The Devastating Impact of Excited Delirium
“Excited delirium” garnered national attention after one of the officers involved in the killing of George Floyd asked whether Mr. Floyd was experiencing “excited delirium.” But the term has been used repeatedly to justify police actions across the United States.
- On August 24, 2019, 23-year-old Elijah McClain was walking home from a convenience store in Aurora, Colorado when he was unlawfully arrested, beaten, and placed in a carotid chokehold.
- Paramedics diagnosed him with “excited delirium” and administered a dose of ketamine for someone almost twice his weight. He went into cardiac arrest and died four days later.
- A forensic pathologist later said his death may have been the result of “excited delirium.”
- On January 23, 2010, 50-year-old Patrick Burns was experiencing a mental health crisis and entered his neighbor’s home by mistake, believing it was his own.
- Police were called to the scene where Burns was in the front yard. Police proceeded to restrain Burns with a hogtie and deploy Tasers 21 times. Burns died in the hospital five days later.
- A local examiner concluded the official cause of death was “excited delirium”, not the brutal use of force by law enforcement. In 2023, the Sangamon County Medical Examiner asked two forensic pathologists to review the case. The county amended the death certificate to “homicide” and concluded that restraint asphyxia was the cause of death, not excited delirium.
- On March 22, 2020, 41-year-old Daniel Prude died after Rochester police pinned him to the ground during a mental health crisis.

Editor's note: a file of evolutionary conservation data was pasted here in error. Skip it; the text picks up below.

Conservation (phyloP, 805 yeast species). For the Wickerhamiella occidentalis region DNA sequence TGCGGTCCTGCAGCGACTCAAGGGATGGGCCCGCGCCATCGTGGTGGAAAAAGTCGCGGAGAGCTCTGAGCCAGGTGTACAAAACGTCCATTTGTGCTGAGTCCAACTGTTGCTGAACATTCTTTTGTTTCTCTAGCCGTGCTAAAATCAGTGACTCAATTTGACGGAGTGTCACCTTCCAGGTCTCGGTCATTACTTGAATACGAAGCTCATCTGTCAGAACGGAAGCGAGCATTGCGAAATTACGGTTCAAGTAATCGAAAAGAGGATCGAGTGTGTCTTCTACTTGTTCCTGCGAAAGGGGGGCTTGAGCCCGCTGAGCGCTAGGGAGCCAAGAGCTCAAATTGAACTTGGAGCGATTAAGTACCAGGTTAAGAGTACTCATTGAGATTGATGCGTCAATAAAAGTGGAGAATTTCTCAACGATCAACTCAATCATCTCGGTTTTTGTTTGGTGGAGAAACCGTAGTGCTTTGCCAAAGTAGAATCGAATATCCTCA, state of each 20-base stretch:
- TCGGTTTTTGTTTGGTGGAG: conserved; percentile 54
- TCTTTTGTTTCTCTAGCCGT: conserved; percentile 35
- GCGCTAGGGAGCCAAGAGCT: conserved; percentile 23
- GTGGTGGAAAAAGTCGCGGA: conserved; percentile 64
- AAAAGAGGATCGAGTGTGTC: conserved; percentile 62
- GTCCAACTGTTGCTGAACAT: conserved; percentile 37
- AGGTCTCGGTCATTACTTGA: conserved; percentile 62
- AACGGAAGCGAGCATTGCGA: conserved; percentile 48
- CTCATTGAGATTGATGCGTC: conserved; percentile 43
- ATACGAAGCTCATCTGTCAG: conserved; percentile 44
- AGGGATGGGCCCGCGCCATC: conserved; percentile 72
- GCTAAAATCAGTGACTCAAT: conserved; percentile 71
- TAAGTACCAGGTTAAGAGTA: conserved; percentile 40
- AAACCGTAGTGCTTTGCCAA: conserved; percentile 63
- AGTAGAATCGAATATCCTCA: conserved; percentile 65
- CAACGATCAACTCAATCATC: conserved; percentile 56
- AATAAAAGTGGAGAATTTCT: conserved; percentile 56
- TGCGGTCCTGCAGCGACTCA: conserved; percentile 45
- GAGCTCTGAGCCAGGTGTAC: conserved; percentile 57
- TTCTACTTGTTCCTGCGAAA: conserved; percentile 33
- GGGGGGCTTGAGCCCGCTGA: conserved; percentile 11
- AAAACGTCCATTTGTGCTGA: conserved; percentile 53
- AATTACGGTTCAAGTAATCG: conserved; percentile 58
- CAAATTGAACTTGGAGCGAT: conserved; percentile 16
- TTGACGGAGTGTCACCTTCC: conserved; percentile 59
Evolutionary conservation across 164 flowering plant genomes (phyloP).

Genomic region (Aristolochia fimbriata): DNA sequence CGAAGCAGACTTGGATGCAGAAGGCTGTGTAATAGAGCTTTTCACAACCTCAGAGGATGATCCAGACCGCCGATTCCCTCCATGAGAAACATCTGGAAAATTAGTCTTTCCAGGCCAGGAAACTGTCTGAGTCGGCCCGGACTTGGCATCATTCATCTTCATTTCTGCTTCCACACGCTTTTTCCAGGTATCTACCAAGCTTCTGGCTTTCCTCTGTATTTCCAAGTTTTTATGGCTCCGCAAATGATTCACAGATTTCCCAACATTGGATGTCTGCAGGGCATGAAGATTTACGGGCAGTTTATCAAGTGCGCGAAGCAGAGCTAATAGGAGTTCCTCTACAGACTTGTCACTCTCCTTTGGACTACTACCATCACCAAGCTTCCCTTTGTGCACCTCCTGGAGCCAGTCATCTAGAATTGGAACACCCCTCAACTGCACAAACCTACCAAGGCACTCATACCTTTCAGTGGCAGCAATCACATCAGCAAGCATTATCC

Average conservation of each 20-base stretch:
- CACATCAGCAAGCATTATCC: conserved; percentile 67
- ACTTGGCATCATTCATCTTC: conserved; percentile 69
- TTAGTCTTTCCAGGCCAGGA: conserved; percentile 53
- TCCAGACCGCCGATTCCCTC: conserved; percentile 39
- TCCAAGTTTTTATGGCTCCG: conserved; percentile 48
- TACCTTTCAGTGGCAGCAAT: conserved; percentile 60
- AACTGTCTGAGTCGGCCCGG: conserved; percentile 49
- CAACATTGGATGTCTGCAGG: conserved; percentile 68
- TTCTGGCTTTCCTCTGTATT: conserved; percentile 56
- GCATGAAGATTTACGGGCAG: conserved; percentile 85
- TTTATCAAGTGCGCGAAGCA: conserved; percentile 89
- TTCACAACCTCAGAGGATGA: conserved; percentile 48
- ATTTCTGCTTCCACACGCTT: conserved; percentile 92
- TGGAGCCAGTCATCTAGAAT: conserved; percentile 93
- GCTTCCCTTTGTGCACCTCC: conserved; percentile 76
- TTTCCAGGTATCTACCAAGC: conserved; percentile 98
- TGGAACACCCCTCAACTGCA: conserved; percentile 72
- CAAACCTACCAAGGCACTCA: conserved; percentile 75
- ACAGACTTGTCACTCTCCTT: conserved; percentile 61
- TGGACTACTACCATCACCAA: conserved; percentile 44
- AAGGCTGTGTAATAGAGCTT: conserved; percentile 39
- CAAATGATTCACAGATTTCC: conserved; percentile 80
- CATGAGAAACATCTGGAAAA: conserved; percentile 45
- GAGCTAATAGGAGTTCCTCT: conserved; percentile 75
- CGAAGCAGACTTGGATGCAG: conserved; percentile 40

- Officers placed a hood over his head and applied their body weight to his head and torso. He lost consciousness and died a week later in the hospital.
- “Excited delirium” was mentioned as a secondary cause of death in the medical examiner’s report on the incident.
- On December 23, 2020, 30-year-old Angelo Quinto was exhibiting agitation and other signs of a mental health crisis at home in Antioch, California.
- When two police officers arrived, they pulled Quinto from his mother’s arms onto the floor. Angelo begged, “Please don’t kill me.” The officers knelt on Quinto’s back for five minutes until he stopped breathing. Quinto died in the hospital three days later.
- In August 2021, a forensic pathologist testified during a coroner’s inquest that Quinto died from “excited delirium syndrome.”
If you have had a loved one or know of someone impacted by excited delirium, we encourage you to contribute to the database:Submit to the Database